Bullets and Daffodils

Dean Johnson
Tristan Bates Theatre

Lindsay Field
Chloe Torpey and Charlotte Roberts
Dean Johnson

Wilfred Owen’s poetry is undoubtedly celebrated all over our green and pleasant land. The cast and artistic team of Bullets and Daffodils clearly wish to honour his life and poetry in a way which is thought provoking, moving and different. Their commitment to the piece is evidence of this, and young actress Chloe Torpey often shines with her portrayal of Wilfred’s mother Susan.

The style is described as a musical based on war poetry. A number of Owen’s poems feature and are woven into the story of his life as told through the eyes of Susan. Some are set to song, delivered by singers Lindsay Field and Dean Johnson, who is also the composer, writer and director of the piece. Others are narrated in the rich, velvety tones of Christopher Timothy. The highlight of Bullets and Daffodils is the ever-resonating recorded reading of Dulce et Decorum Est, which never fails to horrify.

There are bucket-loads of good intentions behind this piece but unfortunately the cast seem a little bit like a fish out of water. Owen’s poetry is an excellent and fertile pasture for theatre but there seems to be a woeful lack of experience in staging, creating and then delivering a piece which is specifically labelled as ‘musical theatre’. Yes there is music, yes there is theatre but the two do not marry particularly well.

Singer Field has a lovely voice which would not sound out of place coming from the mouth of Mrs Johnston in Blood Brothers except that Johnson’s direction seems to be walk on stage, stand and sing with as little movement or audience engagement as possible… then walk off again. This method was repeated several times and smacked of inexperience and a lack of confidence in transferring a good cabaret performer to the genre of musical theatre.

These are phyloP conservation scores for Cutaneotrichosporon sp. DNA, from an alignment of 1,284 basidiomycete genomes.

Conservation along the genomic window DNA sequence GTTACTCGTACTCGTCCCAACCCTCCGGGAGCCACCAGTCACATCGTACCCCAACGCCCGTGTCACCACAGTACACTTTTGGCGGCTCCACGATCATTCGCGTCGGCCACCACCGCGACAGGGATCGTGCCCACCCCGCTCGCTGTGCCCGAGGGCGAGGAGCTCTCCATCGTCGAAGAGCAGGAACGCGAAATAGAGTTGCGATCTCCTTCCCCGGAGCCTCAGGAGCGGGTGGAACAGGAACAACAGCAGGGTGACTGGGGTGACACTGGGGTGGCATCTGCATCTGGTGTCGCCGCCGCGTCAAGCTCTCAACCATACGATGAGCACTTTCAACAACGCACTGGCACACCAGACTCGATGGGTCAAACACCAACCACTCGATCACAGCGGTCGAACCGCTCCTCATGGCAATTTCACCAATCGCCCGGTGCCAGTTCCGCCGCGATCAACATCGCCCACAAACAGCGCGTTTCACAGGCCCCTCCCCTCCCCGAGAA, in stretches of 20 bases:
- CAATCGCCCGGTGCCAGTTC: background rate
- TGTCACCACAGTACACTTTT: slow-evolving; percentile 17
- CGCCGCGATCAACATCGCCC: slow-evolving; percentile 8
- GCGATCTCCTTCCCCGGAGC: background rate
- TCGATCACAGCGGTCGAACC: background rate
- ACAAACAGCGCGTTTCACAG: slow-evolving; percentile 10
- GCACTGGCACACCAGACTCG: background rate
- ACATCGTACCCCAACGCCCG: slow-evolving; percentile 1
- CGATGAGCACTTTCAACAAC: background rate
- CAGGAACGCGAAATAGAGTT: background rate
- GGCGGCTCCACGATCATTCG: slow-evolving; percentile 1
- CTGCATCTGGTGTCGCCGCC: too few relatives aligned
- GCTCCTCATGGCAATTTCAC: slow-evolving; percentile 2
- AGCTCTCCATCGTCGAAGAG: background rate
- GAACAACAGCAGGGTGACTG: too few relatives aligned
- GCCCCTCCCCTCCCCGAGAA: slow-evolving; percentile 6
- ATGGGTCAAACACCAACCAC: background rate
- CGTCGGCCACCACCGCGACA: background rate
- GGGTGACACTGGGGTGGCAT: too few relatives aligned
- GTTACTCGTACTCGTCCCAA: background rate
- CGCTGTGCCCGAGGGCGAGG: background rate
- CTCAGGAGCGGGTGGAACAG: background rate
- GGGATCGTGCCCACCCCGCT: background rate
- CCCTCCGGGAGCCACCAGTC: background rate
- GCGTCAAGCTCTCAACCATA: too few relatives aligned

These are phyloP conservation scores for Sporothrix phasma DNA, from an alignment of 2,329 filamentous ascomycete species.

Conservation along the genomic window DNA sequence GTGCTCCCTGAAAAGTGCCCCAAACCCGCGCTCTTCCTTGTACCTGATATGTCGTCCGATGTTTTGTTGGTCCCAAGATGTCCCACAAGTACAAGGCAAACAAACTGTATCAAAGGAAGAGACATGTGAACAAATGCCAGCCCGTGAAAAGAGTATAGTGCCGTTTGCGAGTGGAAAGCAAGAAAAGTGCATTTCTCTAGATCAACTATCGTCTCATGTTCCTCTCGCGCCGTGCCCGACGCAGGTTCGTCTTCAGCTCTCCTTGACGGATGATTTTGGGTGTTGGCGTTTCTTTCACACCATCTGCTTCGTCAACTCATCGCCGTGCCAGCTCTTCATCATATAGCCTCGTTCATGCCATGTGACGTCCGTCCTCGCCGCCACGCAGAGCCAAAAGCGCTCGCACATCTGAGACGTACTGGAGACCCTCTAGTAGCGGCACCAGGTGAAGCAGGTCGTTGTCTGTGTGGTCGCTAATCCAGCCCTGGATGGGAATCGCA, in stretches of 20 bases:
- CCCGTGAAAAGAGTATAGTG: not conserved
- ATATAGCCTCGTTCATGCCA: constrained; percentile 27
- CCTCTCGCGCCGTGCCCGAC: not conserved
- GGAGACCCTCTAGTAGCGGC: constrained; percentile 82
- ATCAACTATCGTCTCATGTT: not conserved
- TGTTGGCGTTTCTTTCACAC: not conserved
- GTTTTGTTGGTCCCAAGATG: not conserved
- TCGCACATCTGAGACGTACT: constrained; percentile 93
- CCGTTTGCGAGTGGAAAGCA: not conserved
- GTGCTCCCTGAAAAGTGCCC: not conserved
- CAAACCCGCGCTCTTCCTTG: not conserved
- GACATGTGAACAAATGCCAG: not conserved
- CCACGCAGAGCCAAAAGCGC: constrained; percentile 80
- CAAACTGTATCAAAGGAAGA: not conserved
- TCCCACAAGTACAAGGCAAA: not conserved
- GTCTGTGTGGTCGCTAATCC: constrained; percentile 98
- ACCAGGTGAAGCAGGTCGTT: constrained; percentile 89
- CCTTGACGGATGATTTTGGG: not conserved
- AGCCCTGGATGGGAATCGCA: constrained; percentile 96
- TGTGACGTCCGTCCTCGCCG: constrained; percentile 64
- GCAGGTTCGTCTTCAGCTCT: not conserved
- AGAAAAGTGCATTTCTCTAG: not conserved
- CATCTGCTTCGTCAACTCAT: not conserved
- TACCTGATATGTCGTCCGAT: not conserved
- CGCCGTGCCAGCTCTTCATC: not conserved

Charlotte Roberts has choreographed and performs in the production—her style is described as “body poetry” but the beauty and well thought out intricacy of Owen’s poetry is not matched by Roberts’s dance. It was not always clear what movement was trying to express, and Roberts part as ‘The Figure’ did not seem to fit fully and with obvious purpose within the piece. Although there is the slight exception; an effective portrayal of a gas attack in which a sickly green light shines through a translucent white fabric which Roberts waves over the gas masked face of Torpey Is a striking image.

Johnson is first and foremost a songwriter, and a couple of his songs do stick in the memory; the title song “Bullets and Daffodils” is the strongest piece of music. However he needs more experience in direction and dramaturgy in order to make sure that the work is fully integrated. Bullets and Daffodils would make an strong radio play; the visuals need to be reworked substantially.

Reviewer: Anna Jones